I sincerely hope you're right and he's wrong on the question of support for a white "homeland", Clive.

4:16 AM  
Anonymous Simon B said...

The difference between South Africa and Israel is that Israeli Jews are a nation that doesn't rely on exploitation of Palestinian labour. Indeed, Palestinian labour is largely excluded. The Israeli jews and the Palestinians are both viable nations, and a majority of both want their own states.
The white South Africans rule(d) by explotaition of the black majority. They aren't a nation, but an elite reliant on black labour. Race and class are virtually the same thing in South Africa.

5:29 AM  
Anonymous Simon B said...

We were quite right to oppose the Good Friday Agreement.

It institutionalises sectarianism. All elected politicians have huge pressure to identify as either nationalist or unionist, as there must be a majority on both sides in the assembly to pass any legislation.

The GFA also has written in to it that the nationalists can call a referendum on a United Ireland when they have a majority. This doesn't solve the problem, as whoever is a majority or a minority doesn't matter. The point is that both peoples have rights, and both will fight for them.

The GFA is a timebomb.

5:34 AM  
Blogger voltaires_priest said...

Actually, the significant minority within the AWL who called for a critical Yes vote were right, because a cessation of sectarian killings opens up a space for more progressive dialogue. Anyone in the AWL who supports the "oppose the GFA" position and seriously wants to argue that things would have moved further if it had never happened than they have with it, is of course welcome to do so. But I'd like to see how they'd manage to put that argument.

6:41 AM  
Anonymous Clive said...

This is pertinent to much discussion about Iraq, actually: it's possible to welcome certain things, or certain consequences, without giving political endorsement. It seems to me that Northern Ireland is a much better place to live than it used to be. But Simon's right, the Agreement enshrined sectarianism, and that was a good reason not to give it support.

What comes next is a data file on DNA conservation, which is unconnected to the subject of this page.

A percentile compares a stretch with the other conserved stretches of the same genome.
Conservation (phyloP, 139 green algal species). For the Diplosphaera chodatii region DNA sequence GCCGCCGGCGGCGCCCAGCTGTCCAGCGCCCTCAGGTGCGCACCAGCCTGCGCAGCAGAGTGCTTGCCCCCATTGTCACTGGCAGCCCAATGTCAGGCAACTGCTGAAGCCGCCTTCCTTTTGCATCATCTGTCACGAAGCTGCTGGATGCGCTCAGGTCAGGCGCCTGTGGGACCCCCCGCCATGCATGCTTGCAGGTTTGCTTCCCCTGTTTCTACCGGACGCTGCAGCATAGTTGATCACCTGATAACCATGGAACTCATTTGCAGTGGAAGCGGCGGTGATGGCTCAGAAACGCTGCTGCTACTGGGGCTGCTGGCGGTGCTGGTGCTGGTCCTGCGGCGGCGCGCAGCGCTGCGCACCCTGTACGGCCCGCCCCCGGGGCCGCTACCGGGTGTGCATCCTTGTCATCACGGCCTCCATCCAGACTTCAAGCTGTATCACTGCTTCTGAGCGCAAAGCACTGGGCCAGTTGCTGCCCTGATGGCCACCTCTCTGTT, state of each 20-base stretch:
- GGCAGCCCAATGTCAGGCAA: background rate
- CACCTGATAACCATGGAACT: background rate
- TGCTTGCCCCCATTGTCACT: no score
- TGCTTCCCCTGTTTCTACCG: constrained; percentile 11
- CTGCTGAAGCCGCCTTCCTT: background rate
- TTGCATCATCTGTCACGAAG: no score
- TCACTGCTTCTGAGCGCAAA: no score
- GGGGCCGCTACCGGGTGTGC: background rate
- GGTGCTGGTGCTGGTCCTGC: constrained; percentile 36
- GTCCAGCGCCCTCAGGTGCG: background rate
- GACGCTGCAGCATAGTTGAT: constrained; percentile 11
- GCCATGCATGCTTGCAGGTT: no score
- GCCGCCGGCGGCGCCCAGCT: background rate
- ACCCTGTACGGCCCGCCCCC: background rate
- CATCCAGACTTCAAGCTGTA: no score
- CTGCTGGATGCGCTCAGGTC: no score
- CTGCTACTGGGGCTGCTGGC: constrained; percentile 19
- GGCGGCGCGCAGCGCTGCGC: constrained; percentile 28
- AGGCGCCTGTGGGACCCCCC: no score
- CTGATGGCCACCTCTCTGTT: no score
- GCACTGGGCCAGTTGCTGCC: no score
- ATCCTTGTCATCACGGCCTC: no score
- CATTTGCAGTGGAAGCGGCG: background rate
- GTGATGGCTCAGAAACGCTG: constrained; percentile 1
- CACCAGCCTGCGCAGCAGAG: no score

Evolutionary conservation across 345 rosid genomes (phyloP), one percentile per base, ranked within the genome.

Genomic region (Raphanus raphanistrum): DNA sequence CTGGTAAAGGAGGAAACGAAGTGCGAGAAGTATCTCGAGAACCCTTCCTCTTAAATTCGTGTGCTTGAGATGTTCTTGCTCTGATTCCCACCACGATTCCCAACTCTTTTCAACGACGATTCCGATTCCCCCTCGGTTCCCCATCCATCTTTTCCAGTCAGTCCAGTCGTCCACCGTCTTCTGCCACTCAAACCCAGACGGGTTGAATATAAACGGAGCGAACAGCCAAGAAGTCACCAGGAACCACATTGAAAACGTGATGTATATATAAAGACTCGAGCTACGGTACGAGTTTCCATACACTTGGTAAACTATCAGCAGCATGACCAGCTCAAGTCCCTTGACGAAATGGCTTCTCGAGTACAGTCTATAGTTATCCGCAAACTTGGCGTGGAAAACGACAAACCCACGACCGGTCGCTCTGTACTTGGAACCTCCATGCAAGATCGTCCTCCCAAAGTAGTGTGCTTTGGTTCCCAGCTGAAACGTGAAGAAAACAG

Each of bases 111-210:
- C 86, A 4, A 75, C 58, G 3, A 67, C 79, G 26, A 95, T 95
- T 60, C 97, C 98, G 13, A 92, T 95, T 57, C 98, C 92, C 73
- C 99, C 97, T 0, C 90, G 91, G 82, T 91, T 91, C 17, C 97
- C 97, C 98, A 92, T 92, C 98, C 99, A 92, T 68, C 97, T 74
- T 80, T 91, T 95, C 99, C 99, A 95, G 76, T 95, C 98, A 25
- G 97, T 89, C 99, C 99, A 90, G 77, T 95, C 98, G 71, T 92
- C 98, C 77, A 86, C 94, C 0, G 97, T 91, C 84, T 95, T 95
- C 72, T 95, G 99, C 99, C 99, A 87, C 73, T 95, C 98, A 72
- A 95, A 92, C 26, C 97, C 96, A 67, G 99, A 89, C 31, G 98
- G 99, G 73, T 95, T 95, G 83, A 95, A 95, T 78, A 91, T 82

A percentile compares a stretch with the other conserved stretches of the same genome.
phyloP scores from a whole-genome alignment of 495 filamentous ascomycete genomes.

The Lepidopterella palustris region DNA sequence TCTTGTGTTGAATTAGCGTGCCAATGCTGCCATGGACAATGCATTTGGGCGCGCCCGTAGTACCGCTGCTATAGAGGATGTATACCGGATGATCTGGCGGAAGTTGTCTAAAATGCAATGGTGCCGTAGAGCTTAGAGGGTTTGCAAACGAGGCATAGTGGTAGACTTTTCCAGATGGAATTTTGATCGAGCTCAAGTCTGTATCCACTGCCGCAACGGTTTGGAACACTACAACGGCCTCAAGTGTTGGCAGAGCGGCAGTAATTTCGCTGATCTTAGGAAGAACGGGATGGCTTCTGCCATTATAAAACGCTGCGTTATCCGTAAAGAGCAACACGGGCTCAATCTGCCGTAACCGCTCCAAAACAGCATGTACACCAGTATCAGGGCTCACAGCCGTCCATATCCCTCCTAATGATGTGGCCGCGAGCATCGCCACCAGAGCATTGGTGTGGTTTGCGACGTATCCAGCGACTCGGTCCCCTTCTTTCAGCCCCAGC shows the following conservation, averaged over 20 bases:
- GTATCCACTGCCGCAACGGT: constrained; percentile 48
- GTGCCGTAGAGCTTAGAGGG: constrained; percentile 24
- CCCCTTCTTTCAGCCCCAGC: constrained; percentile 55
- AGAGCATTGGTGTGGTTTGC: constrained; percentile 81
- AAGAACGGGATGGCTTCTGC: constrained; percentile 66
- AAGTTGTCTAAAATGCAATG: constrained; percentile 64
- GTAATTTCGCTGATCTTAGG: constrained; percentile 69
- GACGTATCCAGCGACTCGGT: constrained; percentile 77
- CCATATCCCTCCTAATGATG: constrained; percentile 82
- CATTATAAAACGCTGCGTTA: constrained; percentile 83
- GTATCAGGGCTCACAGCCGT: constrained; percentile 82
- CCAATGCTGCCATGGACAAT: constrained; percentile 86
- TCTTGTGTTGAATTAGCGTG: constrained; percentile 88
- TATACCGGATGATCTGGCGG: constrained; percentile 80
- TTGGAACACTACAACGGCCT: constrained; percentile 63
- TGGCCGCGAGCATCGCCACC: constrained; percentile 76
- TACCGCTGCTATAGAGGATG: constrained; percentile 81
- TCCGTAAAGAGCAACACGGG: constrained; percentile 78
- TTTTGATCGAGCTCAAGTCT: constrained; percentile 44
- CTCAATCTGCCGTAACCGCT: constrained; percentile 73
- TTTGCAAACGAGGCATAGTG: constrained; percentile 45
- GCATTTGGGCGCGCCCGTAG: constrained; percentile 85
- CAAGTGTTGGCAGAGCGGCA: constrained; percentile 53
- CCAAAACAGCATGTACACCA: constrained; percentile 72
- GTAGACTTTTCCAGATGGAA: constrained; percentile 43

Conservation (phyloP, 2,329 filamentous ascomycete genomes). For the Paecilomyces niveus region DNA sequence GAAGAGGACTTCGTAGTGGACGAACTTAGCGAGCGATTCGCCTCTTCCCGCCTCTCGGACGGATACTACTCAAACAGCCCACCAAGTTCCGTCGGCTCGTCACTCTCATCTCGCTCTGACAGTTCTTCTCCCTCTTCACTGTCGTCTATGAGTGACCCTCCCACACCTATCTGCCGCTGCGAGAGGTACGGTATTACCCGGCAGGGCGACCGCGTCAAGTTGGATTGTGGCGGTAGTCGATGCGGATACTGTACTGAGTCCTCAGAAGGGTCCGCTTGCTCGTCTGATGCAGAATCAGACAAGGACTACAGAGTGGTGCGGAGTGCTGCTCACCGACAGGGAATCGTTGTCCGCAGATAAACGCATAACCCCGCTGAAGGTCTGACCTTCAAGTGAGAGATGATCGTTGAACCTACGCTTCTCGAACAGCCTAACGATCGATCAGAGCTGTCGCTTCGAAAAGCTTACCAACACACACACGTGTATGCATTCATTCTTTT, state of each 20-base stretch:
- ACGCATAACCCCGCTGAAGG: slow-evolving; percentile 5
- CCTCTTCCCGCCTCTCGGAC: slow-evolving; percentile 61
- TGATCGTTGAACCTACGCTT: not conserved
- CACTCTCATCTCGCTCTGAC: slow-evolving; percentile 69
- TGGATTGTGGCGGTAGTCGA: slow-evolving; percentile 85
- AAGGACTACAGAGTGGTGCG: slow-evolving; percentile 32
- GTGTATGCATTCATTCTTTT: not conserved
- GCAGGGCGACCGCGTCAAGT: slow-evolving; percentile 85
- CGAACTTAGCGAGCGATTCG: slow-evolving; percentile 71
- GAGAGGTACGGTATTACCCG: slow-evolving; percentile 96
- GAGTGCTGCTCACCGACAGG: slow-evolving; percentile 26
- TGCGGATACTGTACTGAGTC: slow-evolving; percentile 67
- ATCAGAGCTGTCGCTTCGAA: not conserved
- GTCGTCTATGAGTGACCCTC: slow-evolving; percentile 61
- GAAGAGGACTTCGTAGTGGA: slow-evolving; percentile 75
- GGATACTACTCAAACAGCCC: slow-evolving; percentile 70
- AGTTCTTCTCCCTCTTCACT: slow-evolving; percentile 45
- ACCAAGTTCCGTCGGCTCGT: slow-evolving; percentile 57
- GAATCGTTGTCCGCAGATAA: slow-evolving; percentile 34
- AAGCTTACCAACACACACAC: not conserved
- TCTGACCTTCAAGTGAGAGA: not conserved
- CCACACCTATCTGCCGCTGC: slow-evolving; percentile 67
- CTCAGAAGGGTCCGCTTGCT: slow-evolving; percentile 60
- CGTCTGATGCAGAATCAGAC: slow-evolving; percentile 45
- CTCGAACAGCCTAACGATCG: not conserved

7:04 AM  
Blogger voltaires_priest said...

This seems to me to be a bit of a cop-out, if I'm being perfectly honest. Surely, all caveats aside, when it comes down to it either you think it was a good thing, or you don't. And if it was a bad thing, then it would be better if it had never happened. That's a position with which I wouldn't agree, but which would at least be consistent.

But it seems to me that your position is "it's good that it happened because life for ordinary people in NI has improved so much, but it should never have happened". Which really doesn't make sense.

7:09 AM  
Blogger Jim Denham said...

Clive you're right about national rights for South African whites: I stand corrected. But, as you say, it doesn't effect the rest of my argument.

8:17 AM  
Blogger AN said...

The degree to whch GFA has enshrined sectarianism is exempliefied by David Ervine MLA joining the Official Unionist group in Stormont, to give a unionist majority.

I think it was perfectly possible to argue for both a cease fire, and a no vote to the GFA.

9:01 AM  
Blogger voltaires_priest said...

Indeed, but in deciding one's attitude to the GFA, one has to bear in mind that tied to that, comes the question of one's attitude to the ceasefire that comes with the GFA.

Whether or not you're for a ceasefire in the abstract, is not entirely relevant to the question at hand.

9:18 AM  
Anonymous Anonymous said...

It’s kind of interesting how a few innocuous comments provoke such debate.

Kelpers aren’t a nation in themselves but British and the conflict was Britain and it’s desire to maintain its colony v Argentina. It wasn’t 1500 Kelpers v Argentina. The Malvinas are like if some Spanish Costa, full of Fish ‘n’ Chip pubs, suddenly declared itself a detached part of Essex.